Romana Echensperger MW worked for many years as head sommelier in various top restaurants. Among other things, she was responsible for a 1000-item wine list with exclusively German wines at Berlin's Quadriga restaurant. In 2005, she was voted best sommelière in Berlin. In addition, she was head sommelier at the Vendôme restaurant near Cologne, which is awarded with 3 stars in the Michelin Guide. Since 2015 she can call herself a “Master of Wine”. Today she works independently as a consultant, journalist and in education.
Recently her comprensive book about biodynamic top winemakers in German-speaking countries was published.
One of the most significant trends happening in Bourgogne today, is a movement towards sustainable, organic and biodynamic viticulture. Due to the warming of temperatures, increase in sunlight and shift in rainy season, there has been less vineyard mildew pressure, drier soil and earlier harvests. This change in climate, combined with the desire for a more ecologically sustainable growing model by Bourgogne producers, has led to the recent trend towards Green Farming.
Bordeaux is the largest AOC quality wine region in France, and is home to some of the best known names in the world of wine.
Its oceanic climate allows the grapes a long, slow growing season that delivers complexity of flavours and long ageing potential in bottle, but also poses challenges in terms of keeping the grapes healthy during the season.
Jane Anson, long-time resident in Bordeaux and correspondent for the region for Decanter magazine, takes a look at the green revolution that is slowly unfolding in Bordeaux, led by high profile estates such as Chateau Pontet Canet in Pauillac and Chateau Palmer in Margaux, but spreading across all appellations.
She looks at small estates championing the natural wine movement and discusses the challenges in the commercial structure of the region that need to be overcome.
Anson is the author of Wine Revolution, out October 26 2017 with Quarto Publishing, highlighting the best organic, biodynamic and natural wines worldwide - and this webinar looks at how Bordeaux fits into this global movement.
Jane Anson is Bordeaux correspondent for Decanter, and has lived in the region since 2003.
She is author of Bordeaux Legends, a history of the First Growth wines (November 2012 Editions de la Martiniere as Elixirs (French title) / April 2013 Stewart, Tabori & Chang, English version), the Bordeaux and Southwest France author of The Wine Opus and 1000 Great Wines That Won’t Cost A Fortune (both Dorling Kindersley, 2010 and 2011).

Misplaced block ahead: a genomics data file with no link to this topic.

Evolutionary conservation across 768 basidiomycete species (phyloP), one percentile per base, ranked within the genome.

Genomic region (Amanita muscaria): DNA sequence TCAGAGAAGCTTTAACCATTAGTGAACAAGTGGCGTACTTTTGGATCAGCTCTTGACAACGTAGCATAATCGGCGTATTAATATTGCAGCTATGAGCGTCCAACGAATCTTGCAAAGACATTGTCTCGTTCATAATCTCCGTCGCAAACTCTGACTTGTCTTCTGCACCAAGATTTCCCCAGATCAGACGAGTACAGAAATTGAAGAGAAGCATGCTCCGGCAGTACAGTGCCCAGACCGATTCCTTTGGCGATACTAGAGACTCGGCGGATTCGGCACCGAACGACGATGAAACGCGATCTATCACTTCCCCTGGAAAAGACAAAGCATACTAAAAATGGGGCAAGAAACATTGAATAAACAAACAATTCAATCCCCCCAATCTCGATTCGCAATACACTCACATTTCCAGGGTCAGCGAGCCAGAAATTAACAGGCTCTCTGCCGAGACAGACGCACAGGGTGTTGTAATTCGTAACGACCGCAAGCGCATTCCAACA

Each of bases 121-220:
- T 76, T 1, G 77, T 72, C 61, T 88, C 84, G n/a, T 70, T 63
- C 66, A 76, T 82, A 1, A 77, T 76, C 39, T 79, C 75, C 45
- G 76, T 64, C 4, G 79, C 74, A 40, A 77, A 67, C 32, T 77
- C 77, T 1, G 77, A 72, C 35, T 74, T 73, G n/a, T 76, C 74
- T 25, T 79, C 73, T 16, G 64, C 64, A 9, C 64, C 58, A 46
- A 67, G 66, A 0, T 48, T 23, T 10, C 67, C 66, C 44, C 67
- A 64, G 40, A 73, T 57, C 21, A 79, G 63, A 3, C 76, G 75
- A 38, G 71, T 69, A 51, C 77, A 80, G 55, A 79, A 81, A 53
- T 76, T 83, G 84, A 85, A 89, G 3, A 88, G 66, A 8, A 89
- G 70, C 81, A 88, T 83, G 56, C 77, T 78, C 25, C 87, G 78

Anson is contributing writer of the Michelin Guide to the Wine Regions of France (March 2010, Michelin Publications), and writes a monthly wine column for the South China Morning Post in Hong Kong, where she lived from 1994 to 1997, and a weekly column for DecanterChina.com.
Accredited wine teacher at the Bordeaux Ecole du Vin, with a Masters in publishing from University College London, WSET qualified, Diplôme Universitaire d'Aptitude à la Dégustation des vins (DUAD) from Bordeaux Faculty of Oenology (2013).
There is growing worldwide awareness of the need for sustainable viticultural practices. In France, the most widely accepted strategy is termed la lutte raisonnée, a flexible approach implying reduced use of chemicals, yet without specific criteria. Vineyards employing organic cultivation or la culture biologique are increasing yet remain limited as a share of the total. Growers who claim “bio” status on their labels are subject to official standards and certification. Biodynamic winegrowing, or la biodynamie, combines organic methods with faith-based beliefs. This seminar examines each of these approaches, outlining their features and assessing their costs and benefits.
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